The research reported here was designed to determine ways in which people react differently to commercials for new brands versus those for mature, ongoing brands. The reason for undertaking the research was to identify differences that would offer clues to developing more effective new-product advertising – both in terms of strategy and execution. Furthermore, it was felt that such research would fill a gap in the literature since the writers were unable to find any published studies quantifying differences in audience responses to commercials for new versus established products.

Although there is extensive literature on marketing and promotional planning for new products, relatively little has been written either about the nature of new-product advertising per se or about appropriate copy strategies for new-product campaigns (see, for example, the review of new-product development literature by Chaterji, Lonsdale and Stasch, 1980). Furthermore, what has been written seems to have been largely speculative and subjective, rather than based on quantitative consumer data.

Barnett (1968) described the challenge of developing new-product advertising as involving two basic steps: (1) determining which characteristics consumers most desire; and (2) making sure the advertising clearly communicates those characteristics. On the other hand, Wolf (1974) delineated the special considerations pertaining to new-product commercials primarily in terms of product positioning.

More recently, McCollum/Spielman (1980) reviewed their commercial testing experience on new brands and concluded that new-product commercials must: get the brand name across; avoid trying to communicate too much; strive to establish credibility; and avoid the use of humor. And Urband and Hauser (1980) have proposed that good new-product advertising should address each phase of the response hierarchy, e.g., unaware, aware, knowledge, liking, preference, conviction, and purchase (Lavidge and Steiner, 1961). The authors also note that interest in the product “must be augmented with the advertiser’s skill in creating interest in the advertisement per se.” In other words, not only must the product deliver real benefits, but the advertising execution must attract and maintain attention as well.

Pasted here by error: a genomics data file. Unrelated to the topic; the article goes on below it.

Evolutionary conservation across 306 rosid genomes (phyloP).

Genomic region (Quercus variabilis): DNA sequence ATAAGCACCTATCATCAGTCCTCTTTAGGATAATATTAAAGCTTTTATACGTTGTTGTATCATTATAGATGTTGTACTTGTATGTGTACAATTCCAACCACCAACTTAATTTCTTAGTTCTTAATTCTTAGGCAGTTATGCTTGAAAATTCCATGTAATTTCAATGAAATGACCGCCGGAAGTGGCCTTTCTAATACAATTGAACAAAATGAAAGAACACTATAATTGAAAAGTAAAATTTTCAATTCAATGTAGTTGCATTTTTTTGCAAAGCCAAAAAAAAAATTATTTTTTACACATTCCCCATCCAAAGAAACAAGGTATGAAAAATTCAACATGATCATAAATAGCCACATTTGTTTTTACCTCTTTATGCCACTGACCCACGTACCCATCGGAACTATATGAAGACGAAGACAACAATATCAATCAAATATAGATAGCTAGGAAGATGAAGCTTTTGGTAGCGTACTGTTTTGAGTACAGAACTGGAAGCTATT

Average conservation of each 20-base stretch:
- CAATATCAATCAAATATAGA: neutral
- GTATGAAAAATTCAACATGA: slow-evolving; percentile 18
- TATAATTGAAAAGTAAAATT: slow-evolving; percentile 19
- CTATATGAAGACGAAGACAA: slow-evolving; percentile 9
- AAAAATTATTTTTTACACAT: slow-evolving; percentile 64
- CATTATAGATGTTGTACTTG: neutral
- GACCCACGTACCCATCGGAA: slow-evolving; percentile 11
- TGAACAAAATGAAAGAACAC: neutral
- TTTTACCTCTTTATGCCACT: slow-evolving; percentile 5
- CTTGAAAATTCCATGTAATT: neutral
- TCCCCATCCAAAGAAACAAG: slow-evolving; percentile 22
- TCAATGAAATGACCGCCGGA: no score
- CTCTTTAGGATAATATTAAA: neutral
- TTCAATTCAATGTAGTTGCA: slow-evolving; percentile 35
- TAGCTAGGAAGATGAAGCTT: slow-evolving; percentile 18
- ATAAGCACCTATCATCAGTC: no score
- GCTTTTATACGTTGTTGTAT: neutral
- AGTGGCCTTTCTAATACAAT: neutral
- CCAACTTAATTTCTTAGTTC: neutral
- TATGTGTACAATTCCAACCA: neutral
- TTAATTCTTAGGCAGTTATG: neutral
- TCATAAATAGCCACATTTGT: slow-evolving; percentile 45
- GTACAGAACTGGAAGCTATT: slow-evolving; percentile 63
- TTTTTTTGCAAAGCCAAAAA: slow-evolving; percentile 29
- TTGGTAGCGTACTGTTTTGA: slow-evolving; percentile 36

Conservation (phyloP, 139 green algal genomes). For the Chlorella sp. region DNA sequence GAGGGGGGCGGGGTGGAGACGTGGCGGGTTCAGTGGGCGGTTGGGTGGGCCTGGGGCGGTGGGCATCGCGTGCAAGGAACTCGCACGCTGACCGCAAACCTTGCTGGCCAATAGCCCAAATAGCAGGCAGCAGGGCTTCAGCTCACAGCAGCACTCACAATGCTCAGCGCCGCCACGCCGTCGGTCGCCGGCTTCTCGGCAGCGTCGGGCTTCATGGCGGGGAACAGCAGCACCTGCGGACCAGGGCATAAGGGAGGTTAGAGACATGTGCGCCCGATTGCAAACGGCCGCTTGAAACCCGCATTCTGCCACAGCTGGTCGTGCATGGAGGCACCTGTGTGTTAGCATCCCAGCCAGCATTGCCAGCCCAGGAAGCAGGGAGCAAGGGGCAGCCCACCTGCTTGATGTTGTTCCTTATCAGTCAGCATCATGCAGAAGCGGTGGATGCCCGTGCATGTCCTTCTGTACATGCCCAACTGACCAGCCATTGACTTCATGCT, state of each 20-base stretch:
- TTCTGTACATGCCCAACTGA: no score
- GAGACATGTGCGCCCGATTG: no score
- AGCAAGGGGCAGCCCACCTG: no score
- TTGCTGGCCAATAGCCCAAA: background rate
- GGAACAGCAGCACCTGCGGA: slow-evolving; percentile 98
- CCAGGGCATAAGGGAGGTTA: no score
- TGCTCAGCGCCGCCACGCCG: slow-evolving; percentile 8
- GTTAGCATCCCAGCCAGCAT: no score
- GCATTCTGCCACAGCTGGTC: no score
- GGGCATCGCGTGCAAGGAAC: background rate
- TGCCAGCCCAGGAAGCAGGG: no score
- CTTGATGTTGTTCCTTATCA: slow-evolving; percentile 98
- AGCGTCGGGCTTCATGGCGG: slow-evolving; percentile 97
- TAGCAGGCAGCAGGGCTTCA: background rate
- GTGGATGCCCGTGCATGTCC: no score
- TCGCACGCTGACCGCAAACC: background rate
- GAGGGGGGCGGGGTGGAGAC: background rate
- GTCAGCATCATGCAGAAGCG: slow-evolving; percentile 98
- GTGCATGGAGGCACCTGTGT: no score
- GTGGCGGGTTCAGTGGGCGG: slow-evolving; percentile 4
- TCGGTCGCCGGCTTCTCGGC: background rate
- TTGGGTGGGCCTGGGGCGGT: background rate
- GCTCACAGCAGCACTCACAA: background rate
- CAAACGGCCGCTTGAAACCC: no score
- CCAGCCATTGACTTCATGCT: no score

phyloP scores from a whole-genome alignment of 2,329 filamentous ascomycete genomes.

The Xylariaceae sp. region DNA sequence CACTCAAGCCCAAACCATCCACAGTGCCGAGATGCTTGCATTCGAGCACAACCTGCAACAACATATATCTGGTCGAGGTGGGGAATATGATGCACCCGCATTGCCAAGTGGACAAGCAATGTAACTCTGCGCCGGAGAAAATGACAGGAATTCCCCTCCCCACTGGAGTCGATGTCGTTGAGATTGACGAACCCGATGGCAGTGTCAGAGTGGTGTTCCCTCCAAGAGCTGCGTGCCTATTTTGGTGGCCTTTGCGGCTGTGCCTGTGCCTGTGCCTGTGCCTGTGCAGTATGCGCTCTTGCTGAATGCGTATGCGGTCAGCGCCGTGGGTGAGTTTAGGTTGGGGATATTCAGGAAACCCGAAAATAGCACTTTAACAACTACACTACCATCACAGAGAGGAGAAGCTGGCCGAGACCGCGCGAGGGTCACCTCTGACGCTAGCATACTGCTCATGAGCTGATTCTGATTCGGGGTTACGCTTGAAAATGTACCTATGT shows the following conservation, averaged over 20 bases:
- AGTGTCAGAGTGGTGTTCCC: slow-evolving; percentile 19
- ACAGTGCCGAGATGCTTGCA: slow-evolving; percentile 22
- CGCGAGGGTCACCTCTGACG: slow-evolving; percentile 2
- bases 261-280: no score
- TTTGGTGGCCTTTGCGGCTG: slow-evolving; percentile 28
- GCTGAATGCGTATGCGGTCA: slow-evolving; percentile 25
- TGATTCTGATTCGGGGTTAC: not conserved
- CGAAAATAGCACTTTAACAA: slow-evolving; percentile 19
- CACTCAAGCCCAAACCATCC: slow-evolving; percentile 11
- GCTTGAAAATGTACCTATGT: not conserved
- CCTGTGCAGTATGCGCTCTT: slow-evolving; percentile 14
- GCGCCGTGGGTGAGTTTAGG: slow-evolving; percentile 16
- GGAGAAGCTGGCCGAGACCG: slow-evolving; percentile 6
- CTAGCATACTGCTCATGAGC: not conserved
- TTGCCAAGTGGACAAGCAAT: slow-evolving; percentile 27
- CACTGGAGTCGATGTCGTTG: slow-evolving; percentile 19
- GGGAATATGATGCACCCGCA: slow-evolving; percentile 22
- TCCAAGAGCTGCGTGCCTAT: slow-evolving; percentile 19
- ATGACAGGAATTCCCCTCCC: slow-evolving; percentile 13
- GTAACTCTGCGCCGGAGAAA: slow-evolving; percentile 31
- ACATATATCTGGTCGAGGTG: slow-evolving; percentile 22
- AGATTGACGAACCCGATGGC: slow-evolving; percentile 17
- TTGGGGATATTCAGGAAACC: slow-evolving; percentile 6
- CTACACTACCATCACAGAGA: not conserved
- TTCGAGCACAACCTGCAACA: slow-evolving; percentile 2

Data for our study were drawn from the Leo Burnett Co. copy-research history file. A search of the file yielded 78 studies of commercials for 37 new products, most of which were extensions of well-known company for brand names. The 30-second commercials all were for packaged grocery goods, and all the products ultimately were introduced into the market with varying levels of success or failure. For comparison, data also were extracted on 139 randomly selected 30-second commercials for 54 established packaged good brands.

All of the new- and existing-product commercials were researched prior to television airing; thus, respondents had no previous exposure to any of the executions.

Commercials that made use of familiar, preexisting advertising characters (e.g., the Pillsbury Doughboy) or established formats (e.g. the Valley of the Jolly Green Giant) were excluded from the data sets. New-product commercials of this type are campaign extensions and were thought to possess an advertising heritage that sets them apart from typical new-product advertising.

Each of the new- and existing-product commercials was researched among 30, or occasionally 50, female users of the product category who were recruited by shopping mall intercept and individually interviewed. Standard quotas were employed to achieve a balance of age and educational levels. A total of 2,320 respondents saw new-product commercials, and 4,176 saw commercials for existing brands. The studies were conducted between 1975 and 1980.

Respondents viewed on commercial, answered open-ended questions, and then described their responses to the commercial on the Viewer Response Profile, a set of sentence and word items that are rated on a six-point, disagree-to-agree scale. The items represent six factor dimensions: Relevant News, Stimulation, Brand Reinforcement, Empathy, Confusion, and Familiarity. (Information on Leo Burnett’s development of the Viewer Response Profile, its reliability, and its application may be found in Schlinger 1979a and 1979b.)


To determine whether viewers in general rate new-product commercials differently from those for established products across the items included in the analysis, a MANOVA was performed. The resulting F-statistic was significant (Wilks’ criterion = 0.785, exact F (43,6495) = 42.11, p less than .0001), showing that consumers do rate the two classes of commercials differently. The next question, of course, is: How do reactions to new- versus established-product commercials differ?


As a first step to address this question, grand means were calculated across items representing each of the six standard factor dimensions of the Viewer Response Profile. The data indicate that viewers describe new- and old-product commercials as most different in terms of Familiarity, Relevant News, and Brand Reinforcement. Generally speaking, commercials for established products are seen as more familiar and reinforcing of established attitudes toward the brands, whereas commercials for new brands are rated higher on Relevant News. Commercials for established brands also are described as more stimulating and empathic. (See Table 1.)